Thursday, October 28, 2010

Death of a monarch; life in a monarchy

Yesterday heading out to my favorite lunch spot, I noticed this --

It's hard not to notice when one of the tallest flagpoles in the world has its flag at half-mast. And when I returned to work I quickly learned the reason was that Sheikh Saqr al-Qasimi had died (he was 90 so it seems of natural causes). He was the ruler of Ras al Khaimah, one of the seven emirates, which we recently drove through for the first time on our way to the Musandam Peninsula. The UAE is now in a seven-day mourning period.

I began reading a bit about Sheikh Saqr and found his life to be pretty inspiring. He was one of the longest-reigning monarchs in the world and saw the UAE through its entire transformation from barren nomadic territories to bustling metropolises.

Reading about his legacy I was struck by the use of words such as “bloodless coup”, “dynasty”, and “line of succession.” These are concepts that don’t affect my daily life in any noticeable way, so it’s somewhat jarring to think about them describing not some far off place once upon a time, but the here and now. It suddenly hit home that I live in a monarchy.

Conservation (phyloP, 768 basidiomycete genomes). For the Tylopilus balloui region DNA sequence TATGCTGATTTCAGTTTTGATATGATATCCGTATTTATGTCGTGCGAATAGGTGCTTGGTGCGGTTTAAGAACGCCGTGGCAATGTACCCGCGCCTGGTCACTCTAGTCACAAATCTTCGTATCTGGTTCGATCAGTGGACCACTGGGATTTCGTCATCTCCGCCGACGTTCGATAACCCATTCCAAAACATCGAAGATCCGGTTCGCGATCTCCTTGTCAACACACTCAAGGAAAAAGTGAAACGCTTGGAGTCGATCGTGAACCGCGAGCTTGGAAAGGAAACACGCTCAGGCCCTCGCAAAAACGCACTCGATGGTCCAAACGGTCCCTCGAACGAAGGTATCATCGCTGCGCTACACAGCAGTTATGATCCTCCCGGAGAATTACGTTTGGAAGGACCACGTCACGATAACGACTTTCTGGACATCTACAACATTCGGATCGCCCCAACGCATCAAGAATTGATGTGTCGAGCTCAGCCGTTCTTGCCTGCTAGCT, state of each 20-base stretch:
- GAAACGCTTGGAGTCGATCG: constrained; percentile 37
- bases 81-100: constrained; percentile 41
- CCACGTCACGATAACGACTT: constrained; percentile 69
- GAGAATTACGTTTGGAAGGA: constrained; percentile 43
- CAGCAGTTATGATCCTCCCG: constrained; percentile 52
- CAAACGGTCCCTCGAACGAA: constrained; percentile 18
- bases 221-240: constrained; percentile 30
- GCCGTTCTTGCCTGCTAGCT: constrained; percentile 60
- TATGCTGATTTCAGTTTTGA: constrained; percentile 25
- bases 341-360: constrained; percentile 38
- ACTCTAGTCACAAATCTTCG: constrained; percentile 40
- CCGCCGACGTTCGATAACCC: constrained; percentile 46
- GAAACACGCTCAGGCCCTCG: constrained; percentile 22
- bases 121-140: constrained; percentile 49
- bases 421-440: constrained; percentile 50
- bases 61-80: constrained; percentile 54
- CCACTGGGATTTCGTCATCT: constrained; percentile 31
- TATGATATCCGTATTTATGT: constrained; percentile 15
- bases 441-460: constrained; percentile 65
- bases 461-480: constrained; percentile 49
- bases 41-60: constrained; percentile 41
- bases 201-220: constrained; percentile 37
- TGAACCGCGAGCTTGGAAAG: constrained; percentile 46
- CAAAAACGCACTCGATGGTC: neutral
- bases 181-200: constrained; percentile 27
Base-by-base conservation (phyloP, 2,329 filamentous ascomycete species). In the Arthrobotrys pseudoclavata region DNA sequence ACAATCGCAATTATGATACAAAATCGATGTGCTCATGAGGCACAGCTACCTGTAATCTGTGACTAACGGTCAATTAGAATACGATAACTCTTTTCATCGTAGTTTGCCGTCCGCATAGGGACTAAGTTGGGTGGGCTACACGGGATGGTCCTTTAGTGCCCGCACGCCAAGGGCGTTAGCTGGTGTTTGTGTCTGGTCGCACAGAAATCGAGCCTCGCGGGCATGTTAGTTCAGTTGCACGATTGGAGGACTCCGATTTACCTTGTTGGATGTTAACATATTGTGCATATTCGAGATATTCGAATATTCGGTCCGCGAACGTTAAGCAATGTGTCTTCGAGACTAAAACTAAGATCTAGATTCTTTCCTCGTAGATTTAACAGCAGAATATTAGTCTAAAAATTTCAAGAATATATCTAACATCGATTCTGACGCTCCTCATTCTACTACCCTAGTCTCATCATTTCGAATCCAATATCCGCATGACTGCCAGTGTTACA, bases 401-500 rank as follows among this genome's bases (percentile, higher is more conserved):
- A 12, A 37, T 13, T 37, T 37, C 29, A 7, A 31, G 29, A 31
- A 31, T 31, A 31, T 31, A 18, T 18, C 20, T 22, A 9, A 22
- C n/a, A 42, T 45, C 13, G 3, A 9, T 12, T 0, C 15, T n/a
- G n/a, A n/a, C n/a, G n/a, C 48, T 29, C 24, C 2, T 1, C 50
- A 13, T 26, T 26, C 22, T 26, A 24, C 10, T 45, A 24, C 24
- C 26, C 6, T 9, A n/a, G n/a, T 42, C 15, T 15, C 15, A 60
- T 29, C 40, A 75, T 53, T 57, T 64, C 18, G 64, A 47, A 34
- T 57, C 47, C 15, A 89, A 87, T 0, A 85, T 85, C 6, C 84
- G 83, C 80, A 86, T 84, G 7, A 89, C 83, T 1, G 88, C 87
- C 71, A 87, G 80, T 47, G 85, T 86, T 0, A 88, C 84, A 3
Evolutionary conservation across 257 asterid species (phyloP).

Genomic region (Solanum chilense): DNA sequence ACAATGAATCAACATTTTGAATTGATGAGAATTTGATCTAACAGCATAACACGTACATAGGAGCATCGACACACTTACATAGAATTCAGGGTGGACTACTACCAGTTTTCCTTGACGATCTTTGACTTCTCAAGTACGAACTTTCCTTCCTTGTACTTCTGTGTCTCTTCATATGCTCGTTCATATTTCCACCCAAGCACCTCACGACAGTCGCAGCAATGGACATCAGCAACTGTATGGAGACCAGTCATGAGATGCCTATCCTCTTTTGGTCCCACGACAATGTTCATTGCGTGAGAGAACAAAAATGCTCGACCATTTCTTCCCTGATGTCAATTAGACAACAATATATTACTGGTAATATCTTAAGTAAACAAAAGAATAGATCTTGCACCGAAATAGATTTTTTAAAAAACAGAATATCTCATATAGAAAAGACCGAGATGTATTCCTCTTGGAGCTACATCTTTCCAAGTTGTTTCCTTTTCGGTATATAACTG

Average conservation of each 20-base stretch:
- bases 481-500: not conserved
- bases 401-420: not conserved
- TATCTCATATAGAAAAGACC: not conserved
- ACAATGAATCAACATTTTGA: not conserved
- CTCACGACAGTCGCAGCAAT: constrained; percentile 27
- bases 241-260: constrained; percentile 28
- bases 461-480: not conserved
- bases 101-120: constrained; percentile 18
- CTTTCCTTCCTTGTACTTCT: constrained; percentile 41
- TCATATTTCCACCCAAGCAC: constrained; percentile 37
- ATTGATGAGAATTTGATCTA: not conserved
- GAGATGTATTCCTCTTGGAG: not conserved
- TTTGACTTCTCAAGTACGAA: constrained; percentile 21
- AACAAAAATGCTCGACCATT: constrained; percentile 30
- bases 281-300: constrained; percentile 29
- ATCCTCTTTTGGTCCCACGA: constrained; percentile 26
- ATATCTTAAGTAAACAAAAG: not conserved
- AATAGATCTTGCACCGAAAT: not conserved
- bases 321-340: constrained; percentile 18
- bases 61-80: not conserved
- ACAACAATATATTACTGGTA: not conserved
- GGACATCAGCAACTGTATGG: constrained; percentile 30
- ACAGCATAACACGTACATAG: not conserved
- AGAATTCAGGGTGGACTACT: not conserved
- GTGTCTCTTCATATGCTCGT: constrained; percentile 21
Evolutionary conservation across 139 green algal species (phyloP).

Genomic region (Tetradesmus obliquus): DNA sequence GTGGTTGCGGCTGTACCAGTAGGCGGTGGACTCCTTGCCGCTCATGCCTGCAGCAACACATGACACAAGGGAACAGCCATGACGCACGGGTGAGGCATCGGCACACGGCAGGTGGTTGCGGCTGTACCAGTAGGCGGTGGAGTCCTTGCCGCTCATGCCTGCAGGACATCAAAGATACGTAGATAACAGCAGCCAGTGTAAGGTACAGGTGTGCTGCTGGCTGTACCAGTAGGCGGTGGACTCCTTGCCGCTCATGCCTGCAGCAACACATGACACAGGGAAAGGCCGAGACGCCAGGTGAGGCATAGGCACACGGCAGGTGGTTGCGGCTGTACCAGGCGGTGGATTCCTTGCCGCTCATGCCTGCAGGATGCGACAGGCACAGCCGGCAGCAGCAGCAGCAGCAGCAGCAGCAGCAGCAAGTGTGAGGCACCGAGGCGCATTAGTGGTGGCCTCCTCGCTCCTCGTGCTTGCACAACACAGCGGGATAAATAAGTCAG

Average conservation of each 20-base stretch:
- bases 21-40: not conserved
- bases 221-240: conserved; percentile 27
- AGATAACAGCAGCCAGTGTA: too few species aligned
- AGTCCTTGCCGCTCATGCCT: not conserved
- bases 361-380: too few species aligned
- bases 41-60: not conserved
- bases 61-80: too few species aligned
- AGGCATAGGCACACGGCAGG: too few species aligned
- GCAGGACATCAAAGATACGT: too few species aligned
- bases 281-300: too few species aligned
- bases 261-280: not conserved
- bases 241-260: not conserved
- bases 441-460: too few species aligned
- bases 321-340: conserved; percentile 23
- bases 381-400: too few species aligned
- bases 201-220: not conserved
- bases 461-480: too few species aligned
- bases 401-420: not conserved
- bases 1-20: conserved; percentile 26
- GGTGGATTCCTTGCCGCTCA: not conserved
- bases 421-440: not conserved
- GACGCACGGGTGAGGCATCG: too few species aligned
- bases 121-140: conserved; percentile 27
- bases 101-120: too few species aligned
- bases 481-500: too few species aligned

What's more, apparently there has been a bit of royal family drama surrounding the Sheik Saqr’s succession. I won't go into the details here, but it's the kind of stuff you read about in history books or fairy tales (before the happy ending), and include words like "depose" and "exile." With all that is circulating online, and the UAE government's disinclination for divulging its dirty laundry, it's difficult to know the hard facts. Whatever the case, Saqr's fourth son and Crown Prince, Sheikh Saud, has been appointed as the new ruler of Ras-al-Khaimah. Next week the flags will be raised and life in this monarchy will go on.